Krieg Barrie

Delayed and confused


Issue: "Bright or rotten idea?," Oct. 5, 2013

WASHINGTON—After years of debate and controversy, Obamacare goes live on Oct. 1. That’s when the law’s health insurance exchanges can begin enrolling people for coverage starting in January. President Obama and other leading Democrats say the law is “working the way it’s supposed to.”

But numerous delays and changes already have hit Obamacare, and evidence continues to mount that the law will increase insurance costs and change the nation’s workforce as employers add part-time jobs instead of full-time jobs to avoid Obamacare’s mandate. Here is a look at some of the changes, delays, and numbers associated with the mammoth new government program that contains more than 9,600 pages of regulations and more than 7,400 pages of proposed rules.


• The employer mandate, which requires all firms with 50 or more full-time employees to offer government-certified health coverage or face fines as high as $3,000 per employee, delayed until 2015.

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• Enforcement of a number of eligibility requirements for taxpayer-funded subsidies. The government will rely on an honor system instead of verifying whether persons qualify for tax credits of $5,000 per person a year. The credits have an estimated cost of $23 billion next year, but that could balloon with the government not ready to implement its eligibility check system.

• Caps on some insurers and employers for out-of-pocket insurance costs are delayed for a year. These caps would have limited individual costs at $6,350 a year. Now some plans in 2014 could have higher limits or no limits on out-of-pocket costs.

• Provisions helping small businesses provide a choice of health plans to workers is delayed until 2015 at the earliest in most states. Small businesses will be limited to a single plan because most states aren’t ready to create the Small Business Health Options Program.


Republicans—with the help of some Democrats—have made the following changes to Obamacare, signed into law by the president:

• After concerns over an avalanche of paperwork, lawmakers repealed the small-business paperwork mandate that required all businesses to issue 1099 tax forms to any individual or corporation from which they purchase more than $600 in goods or services in a given tax year.

• Congress cut $2.2 billion in funding for Obamacare’s Consumer Operated and Oriented Plan (CO-OP) and blocked increased IRS funding for the purpose of hiring new agents to enforce the health law’s individual mandate.

• Lawmakers adjusted eligibility requirements for certain Obamacare programs in a tweak that aims to reduce taxpayer funding by $13 billion.

• Congress rescinded $10 million earmarked for Obamacare’s Independent Payment Advisory Board (IPAB) and tightened restrictions on the use of Centers for Disease Control and Prevention grant money for lobbying purposes.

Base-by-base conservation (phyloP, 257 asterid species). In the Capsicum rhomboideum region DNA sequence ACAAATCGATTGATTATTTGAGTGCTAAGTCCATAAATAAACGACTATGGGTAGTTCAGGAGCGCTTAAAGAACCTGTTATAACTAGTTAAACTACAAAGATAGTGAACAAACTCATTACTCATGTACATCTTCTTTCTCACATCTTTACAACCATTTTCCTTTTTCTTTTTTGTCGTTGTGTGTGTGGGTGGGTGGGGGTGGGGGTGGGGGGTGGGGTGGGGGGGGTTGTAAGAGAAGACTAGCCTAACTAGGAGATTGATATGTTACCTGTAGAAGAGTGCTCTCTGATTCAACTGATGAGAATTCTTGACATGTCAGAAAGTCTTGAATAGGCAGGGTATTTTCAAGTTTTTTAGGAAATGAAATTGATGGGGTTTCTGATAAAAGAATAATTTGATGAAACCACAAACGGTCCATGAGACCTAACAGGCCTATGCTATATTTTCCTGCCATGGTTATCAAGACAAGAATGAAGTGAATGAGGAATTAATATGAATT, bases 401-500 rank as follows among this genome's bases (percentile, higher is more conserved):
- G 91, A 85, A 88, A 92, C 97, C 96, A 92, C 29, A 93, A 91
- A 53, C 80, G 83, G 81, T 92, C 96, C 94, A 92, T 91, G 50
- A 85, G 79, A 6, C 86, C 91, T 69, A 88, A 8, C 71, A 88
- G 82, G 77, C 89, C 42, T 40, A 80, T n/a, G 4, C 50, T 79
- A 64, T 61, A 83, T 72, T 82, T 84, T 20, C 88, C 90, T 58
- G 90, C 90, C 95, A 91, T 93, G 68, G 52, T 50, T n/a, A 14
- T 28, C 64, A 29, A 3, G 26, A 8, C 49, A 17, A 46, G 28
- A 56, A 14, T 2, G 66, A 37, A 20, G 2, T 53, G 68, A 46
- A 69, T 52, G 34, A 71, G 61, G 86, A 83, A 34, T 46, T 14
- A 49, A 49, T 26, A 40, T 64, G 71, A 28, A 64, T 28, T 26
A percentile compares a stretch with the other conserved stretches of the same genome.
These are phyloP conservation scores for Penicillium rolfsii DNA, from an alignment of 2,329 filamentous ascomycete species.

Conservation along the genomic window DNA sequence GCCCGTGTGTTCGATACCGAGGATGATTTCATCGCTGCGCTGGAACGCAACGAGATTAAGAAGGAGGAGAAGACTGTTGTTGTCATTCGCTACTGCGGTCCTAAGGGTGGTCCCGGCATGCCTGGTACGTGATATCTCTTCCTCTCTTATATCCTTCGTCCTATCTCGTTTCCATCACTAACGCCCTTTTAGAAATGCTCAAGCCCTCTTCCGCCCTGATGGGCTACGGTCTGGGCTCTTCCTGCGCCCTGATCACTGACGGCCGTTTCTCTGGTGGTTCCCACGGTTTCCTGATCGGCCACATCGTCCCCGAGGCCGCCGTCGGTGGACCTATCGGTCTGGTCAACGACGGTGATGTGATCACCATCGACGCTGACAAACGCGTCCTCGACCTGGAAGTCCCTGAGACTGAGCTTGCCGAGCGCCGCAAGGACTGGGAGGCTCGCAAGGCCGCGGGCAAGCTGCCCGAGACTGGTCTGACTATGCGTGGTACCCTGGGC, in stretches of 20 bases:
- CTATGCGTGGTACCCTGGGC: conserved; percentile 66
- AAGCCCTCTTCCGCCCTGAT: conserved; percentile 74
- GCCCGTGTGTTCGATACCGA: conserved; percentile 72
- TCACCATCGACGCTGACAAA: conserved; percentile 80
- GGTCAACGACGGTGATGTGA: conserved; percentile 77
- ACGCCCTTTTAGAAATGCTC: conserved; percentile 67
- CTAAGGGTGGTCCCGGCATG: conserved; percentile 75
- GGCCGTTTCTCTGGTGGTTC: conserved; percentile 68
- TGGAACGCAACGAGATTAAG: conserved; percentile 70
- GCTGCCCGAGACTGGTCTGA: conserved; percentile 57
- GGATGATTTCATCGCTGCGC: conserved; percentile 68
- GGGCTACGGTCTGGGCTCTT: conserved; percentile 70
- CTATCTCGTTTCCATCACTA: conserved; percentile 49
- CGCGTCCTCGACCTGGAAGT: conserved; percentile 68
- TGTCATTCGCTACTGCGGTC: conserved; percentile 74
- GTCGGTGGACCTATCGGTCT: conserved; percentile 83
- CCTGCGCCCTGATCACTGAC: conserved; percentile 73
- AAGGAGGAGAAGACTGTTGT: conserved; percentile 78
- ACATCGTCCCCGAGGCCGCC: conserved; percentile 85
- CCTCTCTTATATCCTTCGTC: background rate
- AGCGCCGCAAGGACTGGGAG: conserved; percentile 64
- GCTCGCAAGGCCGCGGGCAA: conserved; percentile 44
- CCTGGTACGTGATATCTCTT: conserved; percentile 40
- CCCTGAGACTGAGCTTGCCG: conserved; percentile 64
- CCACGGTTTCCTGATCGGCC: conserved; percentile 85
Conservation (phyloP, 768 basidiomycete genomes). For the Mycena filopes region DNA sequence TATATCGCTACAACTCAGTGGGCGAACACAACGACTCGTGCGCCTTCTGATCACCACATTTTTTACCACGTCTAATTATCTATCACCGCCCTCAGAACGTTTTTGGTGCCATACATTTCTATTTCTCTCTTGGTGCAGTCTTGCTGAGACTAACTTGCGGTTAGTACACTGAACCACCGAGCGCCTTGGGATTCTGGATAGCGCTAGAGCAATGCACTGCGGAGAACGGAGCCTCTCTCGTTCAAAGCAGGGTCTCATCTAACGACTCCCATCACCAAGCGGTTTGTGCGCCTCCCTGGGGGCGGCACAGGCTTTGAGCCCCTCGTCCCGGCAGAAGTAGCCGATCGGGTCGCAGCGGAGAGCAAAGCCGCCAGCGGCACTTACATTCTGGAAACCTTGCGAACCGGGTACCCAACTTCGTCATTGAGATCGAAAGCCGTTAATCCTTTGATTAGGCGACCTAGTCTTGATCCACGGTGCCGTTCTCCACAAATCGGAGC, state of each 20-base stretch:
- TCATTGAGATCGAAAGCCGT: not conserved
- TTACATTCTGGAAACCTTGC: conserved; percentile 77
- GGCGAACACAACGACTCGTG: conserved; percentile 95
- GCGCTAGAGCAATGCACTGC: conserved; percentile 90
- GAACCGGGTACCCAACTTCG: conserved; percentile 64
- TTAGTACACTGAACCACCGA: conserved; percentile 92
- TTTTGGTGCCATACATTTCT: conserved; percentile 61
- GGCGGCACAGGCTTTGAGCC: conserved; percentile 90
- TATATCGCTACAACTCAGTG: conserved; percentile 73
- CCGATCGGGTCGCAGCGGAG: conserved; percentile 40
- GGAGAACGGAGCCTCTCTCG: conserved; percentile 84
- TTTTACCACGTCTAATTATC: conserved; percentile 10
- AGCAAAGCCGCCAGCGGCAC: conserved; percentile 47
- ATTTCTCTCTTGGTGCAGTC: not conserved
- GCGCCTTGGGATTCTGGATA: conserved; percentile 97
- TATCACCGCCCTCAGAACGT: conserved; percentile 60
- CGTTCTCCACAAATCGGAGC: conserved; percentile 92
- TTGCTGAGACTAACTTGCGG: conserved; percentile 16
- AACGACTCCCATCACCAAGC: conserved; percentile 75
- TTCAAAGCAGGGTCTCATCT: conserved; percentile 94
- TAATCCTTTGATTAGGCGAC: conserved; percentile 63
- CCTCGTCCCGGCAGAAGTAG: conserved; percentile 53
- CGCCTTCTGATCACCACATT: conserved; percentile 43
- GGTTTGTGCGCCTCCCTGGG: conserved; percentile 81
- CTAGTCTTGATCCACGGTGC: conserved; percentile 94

• Congress cut approximately $11.6 billion from various Obamacare funds and programs.

• Lawmakers cut $670 million from Obamacare by removing a provision that gives extra Medicaid funding to states where every county has been declared a disaster area. (Due to hurricanes Katrina and Rita, Louisiana is one of possibly two states that meet this requirement.) It was known derisively as the “Louisiana Purchase” because it was designed to gain the vote of Sen. Mary Landrieu, D-La., for Obamacare.

• Congress repealed the Community Living Assistance Services and Supports (CLASS) Act for about $6.5 billion in savings. The act created a new government entitlement program for long-term healthcare that would have required massive taxpayer bailouts to stay afloat. Sen. Kent Conrad, the Democratic chairman of the Senate Budget Committee, called CLASS “a Ponzi scheme of the first order.”

Obamacare by the Numbers

$1 trillion

obamacare1.pngNew taxes to be collected under Obamacare during the next decade.


obamacare2.pngThe average premium increase for individuals buying insurance on Obamacare’s exchange in Ohio. Florida officials expect a 35 percent average premium increase, while South Carolina officials estimate rates for individuals could rise as much as 70 percent. State regulators in Maryland approved rates for individuals that jump as much as 25 percent, but major insurance carrier Aetna withdrew from the Maryland exchange because that rate increase was too low. 


obamacare5_2.pngThe penalty in 2014 per adult for not complying with the mandate to purchase insurance. Fines also include $47.50 per child up to $285 per family, or 1 percent of taxable household income, whichever is greater. In 2016 it goes up to $695 per person for up to 3 people (or $2,085 per household) or 2.5 percent of taxable income.

$684 million

obamacare4_4.jpgThe estimated cost to taxpayers for Obamacare publicity, marketing, and advertising, including a $75 million PR budget for the Department of Health and Human Services and an estimated $67 million in grants to 105 groups, including Planned Parenthood, to enroll individuals into Obamacare.

$100 million

obamacare6_2.pngDelta Air Lines’ prediction for its increase in insurance costs next year due to Obamacare.

30 million

obamacare7_1.pngThe predicted number of nonelderly Americans still uninsured in 2022 despite Obamacare, according to a recent Congressional Budget Office (CBO) report. The CBO says approximately 53 million people, including illegal immigrants, are uninsured in the United States today. 


obamacare2_4.pngThe rough share of jobs created in the six months through July that have been part-time. Employers will not have to cover part-time workers under Obamacare.

Edward Lee Pitts
Edward Lee Pitts

Lee teaches journalism at Dordt College in Sioux Center, Iowa, and is the associate dean of the World Journalism Institute.


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